If talk of US strikes on Syria become real, the situation in the Middle East is likely to become more turbulent. A number of countries have stakes in Syria, which is grappling with a civil war that has claimed close to 100,000 lives over two years. Russia, Iran and China have continuously stood beside the regime of president Bashar Al Assad, who keeps referring to the rebels as terrorists. Assad has defied the toughest opposition to his rule, which has emrged as an uprising that has stoked sectarian tensions. The opposition has often been accused of harbouring Al Qaeda-linked groups. When Washington and its allies launch an attack on Syria, they would have to factor in all such possibilities. The prospects of US-led strikes come after the protracted insurgency in Syria took several turns. There were concerted efforts to pressure Assad into talks or submission, but he proved to be the most resilient among the Arab Spring leaders. It was first the Arab League that tried to reason with him and his regime. However, with two permanent members of the UN Security Council— Russia and China—supporting him, Assad stood defiant. Moreover, Iran and its Lebanese ally Hezbollah were steadfast in their support. Hezbollah even has its cadres in the country fighting alongside Assad’s troops and government militia.
The purported chemical attack on the suburbs of the capital Damascus proved to be the proverbial last straw on the camel’s back. Leading to hundreds of deaths, the attack laid the pitch for western intervention in the conflict. Though the UN team is still probing the source of the attack and who launched it, the momentum that planned western intervention has suddenly gathered implies implicating Assad in the attack. So, does this mean that the US has unilaterally concluded even before the probe is complete that it was the Syrian government that killed its own people with weapons of mass destruction?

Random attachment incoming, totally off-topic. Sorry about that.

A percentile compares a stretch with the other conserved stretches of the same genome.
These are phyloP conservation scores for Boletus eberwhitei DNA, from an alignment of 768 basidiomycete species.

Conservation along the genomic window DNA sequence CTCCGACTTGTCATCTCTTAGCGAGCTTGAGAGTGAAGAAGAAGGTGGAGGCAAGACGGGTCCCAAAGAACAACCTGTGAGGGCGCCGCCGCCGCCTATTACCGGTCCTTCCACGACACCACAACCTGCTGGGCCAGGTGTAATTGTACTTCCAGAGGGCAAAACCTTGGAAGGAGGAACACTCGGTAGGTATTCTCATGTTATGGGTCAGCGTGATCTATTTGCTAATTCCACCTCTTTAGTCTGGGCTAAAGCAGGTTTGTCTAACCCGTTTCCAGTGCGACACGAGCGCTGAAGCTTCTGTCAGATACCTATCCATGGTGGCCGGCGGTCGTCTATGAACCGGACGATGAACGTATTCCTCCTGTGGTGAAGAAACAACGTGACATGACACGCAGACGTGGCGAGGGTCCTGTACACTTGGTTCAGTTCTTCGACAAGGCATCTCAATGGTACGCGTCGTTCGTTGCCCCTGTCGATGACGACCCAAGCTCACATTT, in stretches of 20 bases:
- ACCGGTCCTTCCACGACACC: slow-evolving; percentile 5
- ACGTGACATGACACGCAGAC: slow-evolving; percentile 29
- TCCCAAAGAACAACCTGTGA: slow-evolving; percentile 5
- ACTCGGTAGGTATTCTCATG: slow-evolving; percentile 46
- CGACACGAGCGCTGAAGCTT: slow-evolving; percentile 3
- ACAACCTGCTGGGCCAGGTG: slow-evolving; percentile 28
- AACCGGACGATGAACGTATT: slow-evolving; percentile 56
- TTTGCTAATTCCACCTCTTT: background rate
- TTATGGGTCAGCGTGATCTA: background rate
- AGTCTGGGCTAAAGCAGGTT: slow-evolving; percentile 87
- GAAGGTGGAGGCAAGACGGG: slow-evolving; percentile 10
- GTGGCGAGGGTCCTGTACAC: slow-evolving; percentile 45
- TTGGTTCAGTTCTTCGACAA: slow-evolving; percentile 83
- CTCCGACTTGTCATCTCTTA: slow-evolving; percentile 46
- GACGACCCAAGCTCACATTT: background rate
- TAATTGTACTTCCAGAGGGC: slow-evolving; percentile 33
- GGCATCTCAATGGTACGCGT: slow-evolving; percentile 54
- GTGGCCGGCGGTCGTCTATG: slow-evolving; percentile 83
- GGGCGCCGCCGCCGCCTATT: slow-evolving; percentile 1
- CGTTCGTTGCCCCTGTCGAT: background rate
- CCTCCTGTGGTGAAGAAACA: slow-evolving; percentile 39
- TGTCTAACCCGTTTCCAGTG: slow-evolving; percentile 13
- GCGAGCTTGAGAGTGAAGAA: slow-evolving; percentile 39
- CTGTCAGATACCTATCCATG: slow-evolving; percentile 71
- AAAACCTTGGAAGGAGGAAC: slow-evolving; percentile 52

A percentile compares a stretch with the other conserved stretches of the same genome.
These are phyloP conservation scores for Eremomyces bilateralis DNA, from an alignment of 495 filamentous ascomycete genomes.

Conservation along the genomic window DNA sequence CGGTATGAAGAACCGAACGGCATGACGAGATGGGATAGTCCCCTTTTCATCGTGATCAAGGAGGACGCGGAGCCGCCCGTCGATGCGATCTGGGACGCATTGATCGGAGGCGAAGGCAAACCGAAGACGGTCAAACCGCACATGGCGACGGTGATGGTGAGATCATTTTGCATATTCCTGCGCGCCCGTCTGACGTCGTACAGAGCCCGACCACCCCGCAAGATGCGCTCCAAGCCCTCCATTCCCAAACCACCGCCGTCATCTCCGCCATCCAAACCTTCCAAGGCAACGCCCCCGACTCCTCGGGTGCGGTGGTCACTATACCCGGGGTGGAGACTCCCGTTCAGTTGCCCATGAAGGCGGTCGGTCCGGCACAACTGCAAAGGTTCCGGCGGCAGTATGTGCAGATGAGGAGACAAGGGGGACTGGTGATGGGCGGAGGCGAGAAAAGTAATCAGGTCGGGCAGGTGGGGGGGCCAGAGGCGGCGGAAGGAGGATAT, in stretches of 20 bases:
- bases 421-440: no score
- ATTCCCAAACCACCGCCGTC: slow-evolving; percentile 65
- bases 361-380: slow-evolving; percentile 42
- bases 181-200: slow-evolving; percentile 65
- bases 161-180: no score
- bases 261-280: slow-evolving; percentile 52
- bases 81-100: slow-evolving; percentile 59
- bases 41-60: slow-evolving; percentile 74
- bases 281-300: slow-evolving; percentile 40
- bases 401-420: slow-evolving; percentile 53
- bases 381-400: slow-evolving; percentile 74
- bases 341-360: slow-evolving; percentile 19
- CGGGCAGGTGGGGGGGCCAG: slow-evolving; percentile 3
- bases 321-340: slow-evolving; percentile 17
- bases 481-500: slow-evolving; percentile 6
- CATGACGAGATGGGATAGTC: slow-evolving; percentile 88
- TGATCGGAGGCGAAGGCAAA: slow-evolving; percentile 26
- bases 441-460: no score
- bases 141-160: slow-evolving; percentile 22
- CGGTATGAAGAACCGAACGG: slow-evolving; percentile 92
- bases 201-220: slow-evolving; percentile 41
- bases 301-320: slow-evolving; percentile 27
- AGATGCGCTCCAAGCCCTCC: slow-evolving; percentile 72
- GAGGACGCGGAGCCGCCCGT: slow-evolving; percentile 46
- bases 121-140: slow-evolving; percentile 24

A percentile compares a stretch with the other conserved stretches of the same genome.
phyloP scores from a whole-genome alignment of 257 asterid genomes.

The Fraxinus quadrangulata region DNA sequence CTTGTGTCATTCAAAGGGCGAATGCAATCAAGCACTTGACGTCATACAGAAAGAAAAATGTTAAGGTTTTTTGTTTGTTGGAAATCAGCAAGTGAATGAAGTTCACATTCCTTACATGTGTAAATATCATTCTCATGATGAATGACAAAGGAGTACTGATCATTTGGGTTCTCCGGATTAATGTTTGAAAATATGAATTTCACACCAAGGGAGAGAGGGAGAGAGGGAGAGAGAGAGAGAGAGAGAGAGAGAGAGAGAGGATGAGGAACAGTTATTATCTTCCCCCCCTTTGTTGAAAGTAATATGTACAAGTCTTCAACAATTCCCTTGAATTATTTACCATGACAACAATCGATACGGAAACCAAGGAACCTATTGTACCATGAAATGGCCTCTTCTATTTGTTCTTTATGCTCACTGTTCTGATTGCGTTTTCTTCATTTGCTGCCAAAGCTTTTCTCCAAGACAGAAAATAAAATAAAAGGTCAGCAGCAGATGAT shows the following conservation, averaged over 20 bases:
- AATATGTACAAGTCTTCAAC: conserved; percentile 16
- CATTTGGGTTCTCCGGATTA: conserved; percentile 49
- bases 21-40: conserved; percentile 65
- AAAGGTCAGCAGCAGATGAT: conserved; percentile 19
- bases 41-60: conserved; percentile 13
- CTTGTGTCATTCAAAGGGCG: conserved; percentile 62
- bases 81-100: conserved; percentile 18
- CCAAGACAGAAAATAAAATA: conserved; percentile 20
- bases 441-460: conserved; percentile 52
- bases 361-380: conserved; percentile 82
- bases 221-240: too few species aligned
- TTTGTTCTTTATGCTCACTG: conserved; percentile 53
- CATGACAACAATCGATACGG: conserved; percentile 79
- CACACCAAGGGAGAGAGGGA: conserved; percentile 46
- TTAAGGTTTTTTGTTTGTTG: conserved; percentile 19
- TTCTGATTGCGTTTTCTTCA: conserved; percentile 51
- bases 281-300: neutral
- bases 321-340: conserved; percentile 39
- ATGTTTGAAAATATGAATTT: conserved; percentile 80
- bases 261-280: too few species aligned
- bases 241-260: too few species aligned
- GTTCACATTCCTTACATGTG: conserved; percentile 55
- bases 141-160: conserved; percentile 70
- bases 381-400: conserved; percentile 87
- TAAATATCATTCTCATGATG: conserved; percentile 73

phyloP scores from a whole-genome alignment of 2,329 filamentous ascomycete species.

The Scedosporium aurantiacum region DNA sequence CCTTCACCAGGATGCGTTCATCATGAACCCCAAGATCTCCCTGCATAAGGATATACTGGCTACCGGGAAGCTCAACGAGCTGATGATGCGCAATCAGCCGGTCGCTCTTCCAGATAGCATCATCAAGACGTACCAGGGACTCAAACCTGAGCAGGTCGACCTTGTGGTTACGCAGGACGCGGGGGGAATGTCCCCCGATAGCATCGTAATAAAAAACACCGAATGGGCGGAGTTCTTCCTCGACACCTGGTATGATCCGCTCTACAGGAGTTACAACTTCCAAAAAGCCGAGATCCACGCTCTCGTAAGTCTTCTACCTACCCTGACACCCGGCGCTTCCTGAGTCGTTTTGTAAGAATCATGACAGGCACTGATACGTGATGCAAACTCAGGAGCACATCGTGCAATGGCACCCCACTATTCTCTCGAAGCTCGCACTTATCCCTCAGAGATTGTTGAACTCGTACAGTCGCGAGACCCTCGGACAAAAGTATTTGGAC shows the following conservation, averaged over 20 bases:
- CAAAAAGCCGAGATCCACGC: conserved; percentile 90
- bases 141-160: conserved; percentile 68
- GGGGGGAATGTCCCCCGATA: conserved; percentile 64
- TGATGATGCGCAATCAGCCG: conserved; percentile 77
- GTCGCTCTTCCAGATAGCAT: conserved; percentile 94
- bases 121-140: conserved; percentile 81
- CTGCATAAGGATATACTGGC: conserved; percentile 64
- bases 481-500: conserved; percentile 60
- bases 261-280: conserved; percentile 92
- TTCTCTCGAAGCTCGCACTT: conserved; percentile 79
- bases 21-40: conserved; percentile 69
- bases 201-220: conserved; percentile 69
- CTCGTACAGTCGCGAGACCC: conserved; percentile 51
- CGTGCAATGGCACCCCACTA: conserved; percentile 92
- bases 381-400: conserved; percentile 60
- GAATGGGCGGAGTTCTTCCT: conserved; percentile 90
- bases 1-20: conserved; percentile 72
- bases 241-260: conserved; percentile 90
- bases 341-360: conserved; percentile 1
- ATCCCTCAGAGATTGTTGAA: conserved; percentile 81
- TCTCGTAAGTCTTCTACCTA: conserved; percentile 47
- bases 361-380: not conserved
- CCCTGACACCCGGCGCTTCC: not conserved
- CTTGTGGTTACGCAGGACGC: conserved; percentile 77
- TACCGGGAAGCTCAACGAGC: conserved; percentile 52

Washington would most likely launch targeted missile attacks in Syria rather than risk a full-scale confrontation by sending fighter jets into Syrian air space. But missiles or not, the risk of collateral damage remains high. Any attack should take into account the civilian population around the targeted zones and desist from any strike that has the remotest chance of hurting innocent Syrians, who have already been reeling from continuous fighting. But how would a US strike affect the UN probe? The UN investigation was delayed yesterday and will reopen today. It is not clear if the UN inspectors would be allowed to carry their work unhindered once the strikes begin.
Western powers have started bracing for the attack and so must have the Assad regime. But if the strikes begin before the UN chemical probe is complete, the world may never know who was behind the blood of hundreds of civilians•